NAME The Bank of England Museum Where Bartholomew Lane EC2.

Tel: 020 7601 5545 Admission: Free.

WHAT YOU CAN SEE Filthy lucre! Just the tip of the iceberg in the museum devoted to the Old Lady's 31-year history. Items on show include the Bank's charter of 1694, 18th century lottery tickets, and a 163 button telling machine. You can also see what happens to the six tonnes of used bank notes withdrawn each day. The coin and bank note collection is impressive; budding tycoons, meanwhile, should try the foreign exchange dealing room simulation.

Biggest Surprise A 19th century pound;1 million banknote. Real enough, but only used for internal accounting purposes.

DON'T MISS The gold bullion - including a Roman ingot. The stacked 59 gold bars are dummies, but there is a real one you can attempt to lift (or not).

It's worth a cool pound;87,000.

NAME The Clockmakers' Museum Where Guildhall Library, EC2.

Tel.: 020 7332 1868, (for opening hours only);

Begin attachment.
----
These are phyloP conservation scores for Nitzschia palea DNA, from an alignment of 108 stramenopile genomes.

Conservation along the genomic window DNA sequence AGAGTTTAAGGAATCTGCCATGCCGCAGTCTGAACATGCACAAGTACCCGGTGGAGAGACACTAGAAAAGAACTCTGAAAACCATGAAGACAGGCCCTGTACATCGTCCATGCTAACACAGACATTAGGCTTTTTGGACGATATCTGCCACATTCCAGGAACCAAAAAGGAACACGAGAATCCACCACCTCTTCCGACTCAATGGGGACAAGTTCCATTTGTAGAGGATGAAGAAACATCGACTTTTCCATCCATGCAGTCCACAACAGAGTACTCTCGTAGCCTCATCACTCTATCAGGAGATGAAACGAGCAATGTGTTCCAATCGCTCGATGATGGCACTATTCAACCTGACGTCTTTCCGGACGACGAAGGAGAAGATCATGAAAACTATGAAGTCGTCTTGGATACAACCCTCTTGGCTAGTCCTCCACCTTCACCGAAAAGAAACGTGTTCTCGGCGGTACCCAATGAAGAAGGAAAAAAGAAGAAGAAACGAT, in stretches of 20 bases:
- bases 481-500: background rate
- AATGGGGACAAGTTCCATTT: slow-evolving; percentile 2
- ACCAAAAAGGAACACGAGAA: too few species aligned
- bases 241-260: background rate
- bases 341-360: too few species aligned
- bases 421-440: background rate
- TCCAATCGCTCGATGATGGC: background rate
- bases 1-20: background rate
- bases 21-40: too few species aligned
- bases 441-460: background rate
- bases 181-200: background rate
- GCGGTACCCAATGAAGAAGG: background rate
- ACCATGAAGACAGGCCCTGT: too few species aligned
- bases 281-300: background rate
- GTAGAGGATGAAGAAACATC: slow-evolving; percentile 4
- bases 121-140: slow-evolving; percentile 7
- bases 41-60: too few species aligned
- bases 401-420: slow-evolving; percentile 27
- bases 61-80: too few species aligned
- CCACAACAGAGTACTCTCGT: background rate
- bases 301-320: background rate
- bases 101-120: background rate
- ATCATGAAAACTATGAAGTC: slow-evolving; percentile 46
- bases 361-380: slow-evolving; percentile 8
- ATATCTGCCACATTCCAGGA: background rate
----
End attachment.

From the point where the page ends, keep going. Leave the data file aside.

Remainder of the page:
Admission: Free.

what you can see The museum of the Clockmakers' Company, with a dazzling display of more than 500 timepieces stretching back to the 15th century.

The vast majority are, in fact, watches - with cases and mechanisms so delicately crafted that time-keeping could almost have been an afterthought. There are some impressive clocks too, including several of the longcase variety. A 1675 example still ticks reassuringly.

Biggest Surprise The horologist's craft is alive and well - as demonstrated by the 21st century wind-up timepieces on display. Mass produced marvels of micro-chippery they are not.

don't miss The "Cabinet of Curiosities" - with oddities such as a rolling ball clock whose ball bearings zigzag 2,522 miles each year; a 19th century clock wound by hydrogen gas; and a decimal watch with 10-hour dial.